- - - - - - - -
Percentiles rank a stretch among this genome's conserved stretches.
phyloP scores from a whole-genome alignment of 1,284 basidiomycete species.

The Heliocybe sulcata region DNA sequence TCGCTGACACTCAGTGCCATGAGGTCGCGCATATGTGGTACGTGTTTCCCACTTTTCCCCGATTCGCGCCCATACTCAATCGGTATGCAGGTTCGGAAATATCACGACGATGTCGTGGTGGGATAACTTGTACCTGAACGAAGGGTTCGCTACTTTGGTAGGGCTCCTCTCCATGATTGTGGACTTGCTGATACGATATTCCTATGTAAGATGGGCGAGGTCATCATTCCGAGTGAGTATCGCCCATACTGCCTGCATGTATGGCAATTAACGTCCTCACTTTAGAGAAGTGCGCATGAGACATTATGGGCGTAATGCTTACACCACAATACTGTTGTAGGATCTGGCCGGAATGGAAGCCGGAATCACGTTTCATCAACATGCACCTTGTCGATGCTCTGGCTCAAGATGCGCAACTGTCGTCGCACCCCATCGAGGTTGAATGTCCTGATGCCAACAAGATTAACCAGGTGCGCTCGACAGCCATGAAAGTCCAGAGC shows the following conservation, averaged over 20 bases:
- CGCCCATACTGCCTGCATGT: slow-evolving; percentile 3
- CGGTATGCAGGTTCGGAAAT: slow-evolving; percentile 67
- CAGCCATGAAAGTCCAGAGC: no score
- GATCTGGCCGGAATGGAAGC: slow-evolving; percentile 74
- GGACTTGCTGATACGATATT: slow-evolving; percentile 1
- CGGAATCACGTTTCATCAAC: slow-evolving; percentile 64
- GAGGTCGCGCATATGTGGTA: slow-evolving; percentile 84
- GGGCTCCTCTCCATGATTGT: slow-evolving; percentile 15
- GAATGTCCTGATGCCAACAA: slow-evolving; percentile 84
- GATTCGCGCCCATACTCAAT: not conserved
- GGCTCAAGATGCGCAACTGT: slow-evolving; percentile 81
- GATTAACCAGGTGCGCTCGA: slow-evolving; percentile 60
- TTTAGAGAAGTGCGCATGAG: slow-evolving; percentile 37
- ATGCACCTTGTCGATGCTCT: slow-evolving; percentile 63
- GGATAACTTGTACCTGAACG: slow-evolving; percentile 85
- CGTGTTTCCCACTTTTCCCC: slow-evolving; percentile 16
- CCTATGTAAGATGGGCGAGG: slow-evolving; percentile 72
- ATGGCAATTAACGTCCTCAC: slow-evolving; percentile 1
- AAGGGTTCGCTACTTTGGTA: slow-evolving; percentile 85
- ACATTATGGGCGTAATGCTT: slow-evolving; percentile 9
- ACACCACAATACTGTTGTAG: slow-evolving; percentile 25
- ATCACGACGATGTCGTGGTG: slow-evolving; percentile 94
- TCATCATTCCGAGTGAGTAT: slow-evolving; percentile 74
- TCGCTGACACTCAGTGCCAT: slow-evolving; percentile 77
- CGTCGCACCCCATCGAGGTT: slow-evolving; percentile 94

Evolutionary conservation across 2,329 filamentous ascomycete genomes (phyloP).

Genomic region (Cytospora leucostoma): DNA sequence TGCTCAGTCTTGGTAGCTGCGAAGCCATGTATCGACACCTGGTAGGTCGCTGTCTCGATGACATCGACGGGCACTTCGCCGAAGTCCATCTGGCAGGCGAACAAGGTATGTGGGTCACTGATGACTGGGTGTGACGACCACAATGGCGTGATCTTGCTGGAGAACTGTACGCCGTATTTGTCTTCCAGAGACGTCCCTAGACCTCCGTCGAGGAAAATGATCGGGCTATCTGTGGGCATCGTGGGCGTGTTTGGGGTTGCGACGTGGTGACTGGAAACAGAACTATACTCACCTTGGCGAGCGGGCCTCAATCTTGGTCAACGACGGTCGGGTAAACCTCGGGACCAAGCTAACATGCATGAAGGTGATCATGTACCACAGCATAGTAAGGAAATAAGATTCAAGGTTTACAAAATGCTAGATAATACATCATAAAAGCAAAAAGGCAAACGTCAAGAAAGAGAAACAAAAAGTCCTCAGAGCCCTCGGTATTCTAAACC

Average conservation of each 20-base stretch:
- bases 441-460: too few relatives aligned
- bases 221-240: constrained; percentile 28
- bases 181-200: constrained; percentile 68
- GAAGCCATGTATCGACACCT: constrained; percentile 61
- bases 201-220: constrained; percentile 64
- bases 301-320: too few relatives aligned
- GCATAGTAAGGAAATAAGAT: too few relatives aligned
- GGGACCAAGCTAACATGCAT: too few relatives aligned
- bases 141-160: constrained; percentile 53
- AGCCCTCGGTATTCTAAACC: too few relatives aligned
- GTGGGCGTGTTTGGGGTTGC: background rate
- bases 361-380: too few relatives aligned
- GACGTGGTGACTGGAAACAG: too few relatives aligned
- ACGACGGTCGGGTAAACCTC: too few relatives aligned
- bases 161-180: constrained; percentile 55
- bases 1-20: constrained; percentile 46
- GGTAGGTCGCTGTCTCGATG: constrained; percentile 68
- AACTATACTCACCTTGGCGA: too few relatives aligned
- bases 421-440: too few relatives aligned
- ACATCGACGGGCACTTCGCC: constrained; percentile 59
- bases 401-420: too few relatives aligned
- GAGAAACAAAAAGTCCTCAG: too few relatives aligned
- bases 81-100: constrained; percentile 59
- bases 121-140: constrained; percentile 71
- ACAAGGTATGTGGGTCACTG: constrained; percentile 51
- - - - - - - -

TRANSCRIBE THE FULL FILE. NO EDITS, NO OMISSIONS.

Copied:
Percentiles rank a stretch among this genome's conserved stretches.
phyloP scores from a whole-genome alignment of 1,284 basidiomycete species.

The Heliocybe sulcata region DNA sequence TCGCTGACACTCAGTGCCATGAGGTCGCGCATATGTGGTACGTGTTTCCCACTTTTCCCCGATTCGCGCCCATACTCAATCGGTATGCAGGTTCGGAAATATCACGACGATGTCGTGGTGGGATAACTTGTACCTGAACGAAGGGTTCGCTACTTTGGTAGGGCTCCTCTCCATGATTGTGGACTTGCTGATACGATATTCCTATGTAAGATGGGCGAGGTCATCATTCCGAGTGAGTATCGCCCATACTGCCTGCATGTATGGCAATTAACGTCCTCACTTTAGAGAAGTGCGCATGAGACATTATGGGCGTAATGCTTACACCACAATACTGTTGTAGGATCTGGCCGGAATGGAAGCCGGAATCACGTTTCATCAACATGCACCTTGTCGATGCTCTGGCTCAAGATGCGCAACTGTCGTCGCACCCCATCGAGGTTGAATGTCCTGATGCCAACAAGATTAACCAGGTGCGCTCGACAGCCATGAAAGTCCAGAGC shows the following conservation, averaged over 20 bases:
- CGCCCATACTGCCTGCATGT: slow-evolving; percentile 3
- CGGTATGCAGGTTCGGAAAT: slow-evolving; percentile 67
- CAGCCATGAAAGTCCAGAGC: no score
- GATCTGGCCGGAATGGAAGC: slow-evolving; percentile 74
- GGACTTGCTGATACGATATT: slow-evolving; percentile 1
- CGGAATCACGTTTCATCAAC: slow-evolving; percentile 64
- GAGGTCGCGCATATGTGGTA: slow-evolving; percentile 84
- GGGCTCCTCTCCATGATTGT: slow-evolving; percentile 15
- GAATGTCCTGATGCCAACAA: slow-evolving; percentile 84
- GATTCGCGCCCATACTCAAT: not conserved
- GGCTCAAGATGCGCAACTGT: slow-evolving; percentile 81
- GATTAACCAGGTGCGCTCGA: slow-evolving; percentile 60
- TTTAGAGAAGTGCGCATGAG: slow-evolving; percentile 37
- ATGCACCTTGTCGATGCTCT: slow-evolving; percentile 63
- GGATAACTTGTACCTGAACG: slow-evolving; percentile 85
- CGTGTTTCCCACTTTTCCCC: slow-evolving; percentile 16
- CCTATGTAAGATGGGCGAGG: slow-evolving; percentile 72
- ATGGCAATTAACGTCCTCAC: slow-evolving; percentile 1
- AAGGGTTCGCTACTTTGGTA: slow-evolving; percentile 85
- ACATTATGGGCGTAATGCTT: slow-evolving; percentile 9
- ACACCACAATACTGTTGTAG: slow-evolving; percentile 25
- ATCACGACGATGTCGTGGTG: slow-evolving; percentile 94
- TCATCATTCCGAGTGAGTAT: slow-evolving; percentile 74
- TCGCTGACACTCAGTGCCAT: slow-evolving; percentile 77
- CGTCGCACCCCATCGAGGTT: slow-evolving; percentile 94

Evolutionary conservation across 2,329 filamentous ascomycete genomes (phyloP).

Genomic region (Cytospora leucostoma): DNA sequence TGCTCAGTCTTGGTAGCTGCGAAGCCATGTATCGACACCTGGTAGGTCGCTGTCTCGATGACATCGACGGGCACTTCGCCGAAGTCCATCTGGCAGGCGAACAAGGTATGTGGGTCACTGATGACTGGGTGTGACGACCACAATGGCGTGATCTTGCTGGAGAACTGTACGCCGTATTTGTCTTCCAGAGACGTCCCTAGACCTCCGTCGAGGAAAATGATCGGGCTATCTGTGGGCATCGTGGGCGTGTTTGGGGTTGCGACGTGGTGACTGGAAACAGAACTATACTCACCTTGGCGAGCGGGCCTCAATCTTGGTCAACGACGGTCGGGTAAACCTCGGGACCAAGCTAACATGCATGAAGGTGATCATGTACCACAGCATAGTAAGGAAATAAGATTCAAGGTTTACAAAATGCTAGATAATACATCATAAAAGCAAAAAGGCAAACGTCAAGAAAGAGAAACAAAAAGTCCTCAGAGCCCTCGGTATTCTAAACC

Average conservation of each 20-base stretch:
- bases 441-460: too few relatives aligned
- bases 221-240: constrained; percentile 28
- bases 181-200: constrained; percentile 68
- GAAGCCATGTATCGACACCT: constrained; percentile 61
- bases 201-220: constrained; percentile 64
- bases 301-320: too few relatives aligned
- GCATAGTAAGGAAATAAGAT: too few relatives aligned
- GGGACCAAGCTAACATGCAT: too few relatives aligned
- bases 141-160: constrained; percentile 53
- AGCCCTCGGTATTCTAAACC: too few relatives aligned
- GTGGGCGTGTTTGGGGTTGC: background rate
- bases 361-380: too few relatives aligned
- GACGTGGTGACTGGAAACAG: too few relatives aligned
- ACGACGGTCGGGTAAACCTC: too few relatives aligned
- bases 161-180: constrained; percentile 55
- bases 1-20: constrained; percentile 46
- GGTAGGTCGCTGTCTCGATG: constrained; percentile 68
- AACTATACTCACCTTGGCGA: too few relatives aligned
- bases 421-440: too few relatives aligned
- ACATCGACGGGCACTTCGCC: constrained; percentile 59
- bases 401-420: too few relatives aligned
- GAGAAACAAAAAGTCCTCAG: too few relatives aligned
- bases 81-100: constrained; percentile 59
- bases 121-140: constrained; percentile 71
- ACAAGGTATGTGGGTCACTG: constrained; percentile 51